The image of Muslims in Holy Terror are not silent, but rather hyperbolic caricatures that suit the intended audience of this piece, along with the author. Miller has made it clear that he considers Islamic culture to be backwards and barbaric. Read this exchange between Miller and Neal Conan from his segment of NPR’s Talk of the Nation in 2007:

CONAN: A lot of people would say that what America has done abroad has led to the doubts and even the hatred of some of its own citizens.

MILLER: Well, okay, then let's finally talk about the enemy. Somebody, for some reason, nobody seems to be talking about who we're up against and the sixth century barbarism they actually represent. These people saw people's heads off. They enslave women. They genetically mutilate their daughters. They do not behave by any cultural norms that are sensible to us. I'm speaking into a microphone that never could have been the product of their culture. And I'm living in a city where 3,000 of my neighbors were killed by thieves of airplanes they never could've built.

There is a definite problem between the two, and it’s the level of discussion that has been generated about the idea of a scapegoat after viewing. Catching Hell makes us wonder whether the continued decline of the Cubs was worth the destruction of one man’s life; after all, a dropped ball is a dropped ball. Holy Terror makes me question how far we’ve really come after a decade of terror and Homeland Security, and sadly how detached Frank Miller has become from the pulse of America (though there is an epilogue that makes one wonder if the past ten years are actually a greater mirror of our society). These works show how obsessed we are with specific scapegoats of societal ills. Bartman’s sins cost the Cubs a possible World Series, while the barbarism Islamic society forces Americans to face a decade of painful decline (according to Miller).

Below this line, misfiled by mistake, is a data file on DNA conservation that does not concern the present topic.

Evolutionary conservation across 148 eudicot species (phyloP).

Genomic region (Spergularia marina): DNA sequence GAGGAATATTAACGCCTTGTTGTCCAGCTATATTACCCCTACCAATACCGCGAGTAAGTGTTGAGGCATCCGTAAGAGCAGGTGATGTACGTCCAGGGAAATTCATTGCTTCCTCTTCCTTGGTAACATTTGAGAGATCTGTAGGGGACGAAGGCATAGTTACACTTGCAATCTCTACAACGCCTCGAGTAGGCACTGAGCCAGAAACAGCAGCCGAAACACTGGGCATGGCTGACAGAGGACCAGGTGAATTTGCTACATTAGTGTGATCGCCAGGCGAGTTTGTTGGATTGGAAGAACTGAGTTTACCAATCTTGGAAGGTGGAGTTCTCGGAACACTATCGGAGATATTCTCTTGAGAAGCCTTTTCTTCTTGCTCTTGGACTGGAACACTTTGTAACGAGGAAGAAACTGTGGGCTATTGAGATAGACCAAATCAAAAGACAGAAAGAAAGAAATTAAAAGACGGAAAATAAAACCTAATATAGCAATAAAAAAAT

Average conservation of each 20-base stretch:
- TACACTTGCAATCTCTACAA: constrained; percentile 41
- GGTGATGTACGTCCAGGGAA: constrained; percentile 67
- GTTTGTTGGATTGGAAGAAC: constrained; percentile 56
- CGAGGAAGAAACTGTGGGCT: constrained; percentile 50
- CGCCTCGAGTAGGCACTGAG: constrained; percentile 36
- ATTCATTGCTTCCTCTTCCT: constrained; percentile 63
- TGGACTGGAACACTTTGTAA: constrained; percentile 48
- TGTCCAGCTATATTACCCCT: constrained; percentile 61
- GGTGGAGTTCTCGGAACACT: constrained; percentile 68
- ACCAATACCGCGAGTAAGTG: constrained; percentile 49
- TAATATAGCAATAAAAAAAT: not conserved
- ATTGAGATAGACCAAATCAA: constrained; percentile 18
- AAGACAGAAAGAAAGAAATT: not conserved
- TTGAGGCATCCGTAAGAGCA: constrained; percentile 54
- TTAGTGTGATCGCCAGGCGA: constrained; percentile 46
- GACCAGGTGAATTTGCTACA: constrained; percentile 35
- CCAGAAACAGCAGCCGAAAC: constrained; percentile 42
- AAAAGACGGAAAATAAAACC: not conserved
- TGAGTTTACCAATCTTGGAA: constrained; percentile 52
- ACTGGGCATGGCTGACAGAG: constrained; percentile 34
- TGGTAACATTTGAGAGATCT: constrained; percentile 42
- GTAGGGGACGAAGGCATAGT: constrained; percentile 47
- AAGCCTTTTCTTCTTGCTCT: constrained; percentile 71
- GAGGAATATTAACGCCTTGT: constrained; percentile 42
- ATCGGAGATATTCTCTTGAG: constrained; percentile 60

But what these don’t take into account is that the antagonist of both affronted parties are not provided voices. Bartman is literally silent. He doesn’t exist as a person anymore; he’s a cautionary tale that Cubs fans tell their children about at night, a literal homeland terrorist for the Windy City’s beleaguered losers. Both Gibney and Miller confirm the worst fear of these parties, promising a home that is no longer welcoming to them, when in fact they are symptomatic of a larger cancer inside us that we don’t want to fix. Gibney and Miller provide insight into easy, fulfilling solutions, but they don’t address greater concerns about the mindset that allows such incidents to happen.

The image of Bartman stands as the perfect visage of the scapegoat: silent, scared, and omnipresent. He’s a mythic figure exactly because he isn’t there. The Al Qaeda soldier on the cover has his face hidden, sword over the Not-Batman Fixer’s head. By disguising his face, we begin to see how far removed he is from base humanity, and it allows us to revel in his comic defeat even more. Yet having a scapegoat in popular entertainment only serves as partial catharsis; what is needed is an actual solution to such a problem.